HONG KONG/SHANGHAI - Alibaba Group's Hong Kong shares slumped 10% on Friday after it scrapped plans to spin off its cloud business, citing uncertainties fuelled by U.S. curbs on exports to China of semiconductors used in artificial intelligence applications.

The drop, potentially its biggest one-day fall in more than a year, wiped about $20 billion off the Chinese tech giant's market value.

It was the first market reaction in Asia since the stunning strategy reversal was announced late on Thursday. The company's U.S. listed securities closed down 9%.

"The cancellation of a full spin-off of AliCloud is a negative surprise," said Nomura analyst Shi Jialong in a note.

Alibaba's concerns over the U.S. export curbs announced by Washington in October come on the heels of similar worries raised this week by Chinese social media and gaming company Tencent Holdings which said the restrictions would force it to seek domestically produced alternatives.

Alibaba, once Asia's most valuable stock, was worth around $830 billion at its peak in October 2020 but is now valued at less than one fourth, as the e-commerce company took centre-stage in Beijing's technology sector crackdown and as the Chinese economy slowed.

The latest Alibaba news underscores broader hurdles facing China's tech companies, with the export curbs making it harder for them to get crucial chip supplies from U.S. companies.

In March, Alibaba announced plans to carve out the cloud business as part of the biggest restructuring in its 24-year history that broke the company up into six units.

Analysts had estimated then the cloud division could be worth $41-$60 billion but had warned that its listing could attract scrutiny from both Chinese and overseas regulators due to the reams of data it manages.

The Hangzhou-based company, in announcing its quarterly earnings on Thursday, also put on hold a listing plan for its Freshippo groceries business.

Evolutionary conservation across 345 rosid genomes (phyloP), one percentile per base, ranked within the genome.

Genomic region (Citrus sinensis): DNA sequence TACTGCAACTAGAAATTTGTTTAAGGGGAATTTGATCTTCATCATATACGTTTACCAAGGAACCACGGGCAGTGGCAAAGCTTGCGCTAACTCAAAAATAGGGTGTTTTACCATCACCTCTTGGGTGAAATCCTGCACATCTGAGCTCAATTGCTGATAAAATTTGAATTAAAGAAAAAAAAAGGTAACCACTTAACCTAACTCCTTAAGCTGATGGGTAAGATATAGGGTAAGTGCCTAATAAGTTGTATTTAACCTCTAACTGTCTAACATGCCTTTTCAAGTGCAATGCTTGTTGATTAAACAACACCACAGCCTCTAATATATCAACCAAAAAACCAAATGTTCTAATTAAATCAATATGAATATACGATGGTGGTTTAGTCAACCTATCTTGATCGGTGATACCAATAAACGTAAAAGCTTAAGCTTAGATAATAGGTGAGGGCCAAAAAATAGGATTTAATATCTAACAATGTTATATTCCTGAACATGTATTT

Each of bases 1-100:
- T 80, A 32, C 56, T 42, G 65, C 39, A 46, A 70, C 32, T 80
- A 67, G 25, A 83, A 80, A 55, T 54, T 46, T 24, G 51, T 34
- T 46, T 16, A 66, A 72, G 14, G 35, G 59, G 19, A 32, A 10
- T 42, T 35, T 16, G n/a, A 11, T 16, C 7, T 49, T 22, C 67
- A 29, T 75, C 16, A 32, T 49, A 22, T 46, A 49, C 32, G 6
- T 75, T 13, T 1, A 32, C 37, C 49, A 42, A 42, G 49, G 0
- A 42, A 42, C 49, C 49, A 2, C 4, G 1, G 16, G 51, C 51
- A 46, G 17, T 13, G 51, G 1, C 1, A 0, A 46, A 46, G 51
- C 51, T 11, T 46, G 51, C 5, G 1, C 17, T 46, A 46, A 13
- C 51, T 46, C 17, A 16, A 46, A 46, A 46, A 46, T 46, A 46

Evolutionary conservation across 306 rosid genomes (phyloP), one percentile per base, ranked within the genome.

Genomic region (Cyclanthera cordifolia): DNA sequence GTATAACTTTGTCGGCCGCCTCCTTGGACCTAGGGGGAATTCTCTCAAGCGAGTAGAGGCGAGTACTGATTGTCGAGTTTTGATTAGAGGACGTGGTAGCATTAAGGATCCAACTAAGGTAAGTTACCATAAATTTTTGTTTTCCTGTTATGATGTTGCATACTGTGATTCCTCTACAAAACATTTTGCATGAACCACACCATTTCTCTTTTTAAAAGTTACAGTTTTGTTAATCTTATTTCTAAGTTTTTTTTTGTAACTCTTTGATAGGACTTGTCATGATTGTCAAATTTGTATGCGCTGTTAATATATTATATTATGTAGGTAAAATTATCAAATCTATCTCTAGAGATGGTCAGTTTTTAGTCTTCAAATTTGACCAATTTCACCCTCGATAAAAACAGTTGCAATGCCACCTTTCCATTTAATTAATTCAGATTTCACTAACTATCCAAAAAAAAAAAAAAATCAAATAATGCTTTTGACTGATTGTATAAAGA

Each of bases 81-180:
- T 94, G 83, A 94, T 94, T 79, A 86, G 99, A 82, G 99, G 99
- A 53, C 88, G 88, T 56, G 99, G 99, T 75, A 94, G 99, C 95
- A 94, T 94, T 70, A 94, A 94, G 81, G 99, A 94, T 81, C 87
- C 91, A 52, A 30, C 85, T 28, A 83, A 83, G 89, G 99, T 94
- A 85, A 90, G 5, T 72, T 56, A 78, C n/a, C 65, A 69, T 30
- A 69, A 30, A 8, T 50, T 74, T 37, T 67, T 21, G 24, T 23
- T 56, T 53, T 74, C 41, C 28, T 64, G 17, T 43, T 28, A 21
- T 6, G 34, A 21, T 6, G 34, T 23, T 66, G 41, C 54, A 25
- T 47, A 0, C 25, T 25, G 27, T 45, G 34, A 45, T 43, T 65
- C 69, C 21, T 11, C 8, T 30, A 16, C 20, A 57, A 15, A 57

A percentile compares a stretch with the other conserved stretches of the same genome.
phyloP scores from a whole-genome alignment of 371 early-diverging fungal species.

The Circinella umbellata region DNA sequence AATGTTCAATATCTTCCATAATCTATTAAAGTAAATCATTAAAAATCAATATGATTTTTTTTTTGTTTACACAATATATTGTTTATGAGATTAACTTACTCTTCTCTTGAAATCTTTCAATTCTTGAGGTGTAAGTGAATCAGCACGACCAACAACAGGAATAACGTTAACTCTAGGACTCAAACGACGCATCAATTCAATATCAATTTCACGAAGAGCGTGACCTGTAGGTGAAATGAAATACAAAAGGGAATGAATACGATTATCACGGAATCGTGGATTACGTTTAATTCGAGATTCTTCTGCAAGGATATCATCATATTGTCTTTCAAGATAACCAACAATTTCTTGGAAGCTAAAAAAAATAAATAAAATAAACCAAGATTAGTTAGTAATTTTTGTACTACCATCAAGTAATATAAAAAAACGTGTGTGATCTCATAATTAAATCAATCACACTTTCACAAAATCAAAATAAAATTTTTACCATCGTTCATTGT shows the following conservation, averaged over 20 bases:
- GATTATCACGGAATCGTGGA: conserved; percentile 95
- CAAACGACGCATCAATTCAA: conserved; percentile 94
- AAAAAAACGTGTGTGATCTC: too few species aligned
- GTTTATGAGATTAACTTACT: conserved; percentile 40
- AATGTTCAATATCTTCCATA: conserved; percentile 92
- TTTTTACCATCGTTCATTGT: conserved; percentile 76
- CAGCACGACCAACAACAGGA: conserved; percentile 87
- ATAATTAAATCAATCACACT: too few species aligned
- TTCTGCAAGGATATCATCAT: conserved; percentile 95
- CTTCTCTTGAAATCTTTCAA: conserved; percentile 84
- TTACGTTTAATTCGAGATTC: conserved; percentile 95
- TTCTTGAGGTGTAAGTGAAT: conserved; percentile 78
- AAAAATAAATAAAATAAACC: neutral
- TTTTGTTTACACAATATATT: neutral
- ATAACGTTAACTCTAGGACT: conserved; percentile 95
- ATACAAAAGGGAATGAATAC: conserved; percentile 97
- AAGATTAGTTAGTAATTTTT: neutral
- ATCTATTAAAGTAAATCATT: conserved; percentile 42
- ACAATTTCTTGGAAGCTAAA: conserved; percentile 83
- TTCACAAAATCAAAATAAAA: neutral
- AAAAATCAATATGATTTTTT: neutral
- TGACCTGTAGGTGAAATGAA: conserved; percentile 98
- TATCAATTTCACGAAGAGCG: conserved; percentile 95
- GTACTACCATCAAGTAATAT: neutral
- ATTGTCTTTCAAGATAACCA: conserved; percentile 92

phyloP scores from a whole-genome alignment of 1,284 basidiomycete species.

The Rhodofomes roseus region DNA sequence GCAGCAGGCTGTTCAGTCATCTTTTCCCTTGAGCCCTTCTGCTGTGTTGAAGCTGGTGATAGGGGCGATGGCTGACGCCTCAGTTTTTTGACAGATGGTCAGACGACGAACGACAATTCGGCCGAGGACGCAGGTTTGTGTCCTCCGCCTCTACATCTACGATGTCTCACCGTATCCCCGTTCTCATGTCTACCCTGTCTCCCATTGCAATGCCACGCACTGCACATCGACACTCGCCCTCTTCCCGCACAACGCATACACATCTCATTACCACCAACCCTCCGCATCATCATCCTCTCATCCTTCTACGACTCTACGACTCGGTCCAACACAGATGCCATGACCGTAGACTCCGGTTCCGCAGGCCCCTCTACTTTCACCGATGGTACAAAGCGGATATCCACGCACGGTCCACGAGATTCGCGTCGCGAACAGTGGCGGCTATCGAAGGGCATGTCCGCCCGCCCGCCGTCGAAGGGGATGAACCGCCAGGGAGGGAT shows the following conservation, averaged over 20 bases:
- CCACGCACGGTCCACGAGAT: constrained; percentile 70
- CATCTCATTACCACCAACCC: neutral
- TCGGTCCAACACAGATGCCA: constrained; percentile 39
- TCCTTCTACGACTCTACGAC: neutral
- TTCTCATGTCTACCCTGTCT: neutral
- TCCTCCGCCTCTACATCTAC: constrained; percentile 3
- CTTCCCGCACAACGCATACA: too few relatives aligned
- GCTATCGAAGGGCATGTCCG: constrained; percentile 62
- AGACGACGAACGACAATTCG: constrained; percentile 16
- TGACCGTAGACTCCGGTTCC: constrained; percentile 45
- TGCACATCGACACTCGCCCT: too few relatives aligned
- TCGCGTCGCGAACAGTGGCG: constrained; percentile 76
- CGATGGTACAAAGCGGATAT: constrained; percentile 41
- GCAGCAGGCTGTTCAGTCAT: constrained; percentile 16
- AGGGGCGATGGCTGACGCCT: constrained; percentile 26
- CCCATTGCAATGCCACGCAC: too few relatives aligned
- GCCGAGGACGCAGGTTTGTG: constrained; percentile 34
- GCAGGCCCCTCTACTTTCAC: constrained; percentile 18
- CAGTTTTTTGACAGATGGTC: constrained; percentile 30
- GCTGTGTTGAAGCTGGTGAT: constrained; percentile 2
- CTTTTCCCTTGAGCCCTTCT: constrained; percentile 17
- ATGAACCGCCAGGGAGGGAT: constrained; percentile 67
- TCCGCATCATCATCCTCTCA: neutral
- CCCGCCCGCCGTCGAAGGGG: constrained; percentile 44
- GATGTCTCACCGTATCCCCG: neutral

Analysts also said news from Thursday that the family trust of Alibaba co-founder and former chief Jack Ma planned to sell 10 million American Depository Shares in Alibaba was likely impacting shares.

"Despite no longer being involved in operations, we believe (Ma's) selling Alibaba at a depressed valuation may hurt sentiment," UBS analyst Kenneth Fong said in a note.



On Thursday, Alibaba Chairman Joseph Tsai told a post-earnings call that the company would now focus on growing the cloud business and providing investment for its artificial intelligence (AI) drivers.

Some analysts said the reversal on the spin-off would assist Alibaba's AI push.

"The company believes the chip ban might materially and adversely affect its ability to offer products and services in the longer term. But (it) also points to the increasing importance of retaining the cloud unit given the surging demand for AI computing in China," said US Tiger Research analyst Bo Pei.

Alibaba reported second-quarter revenue of 224.79 billion yuan ($31.01 billion), in line with the 224.32 billion expected by analysts, LSEG data showed.

Eddie Wu, chief executive of Alibaba, detailed the company's future strategy on the call, saying that each of its businesses would face the market more independently and that they would conduct a strategic review to distinguish between "core" and "non-core" businesses.

The company said it will press ahead with a listing of Alibaba's logistics arm, Cainiao, which applied for a Hong Kong initial public offering in September.

It is also preparing for external fundraising for its international digital commerce unit that houses overseas platforms such as Lazada and Alibaba.com.

(Reporting By Donny Kwok and Josh Ye in Hong Kong, Casey Hall and Gu Li in Shanghai; Writing by Anne Marie Roantree and Brenda Goh; Editing by Muralikumar Anantharaman)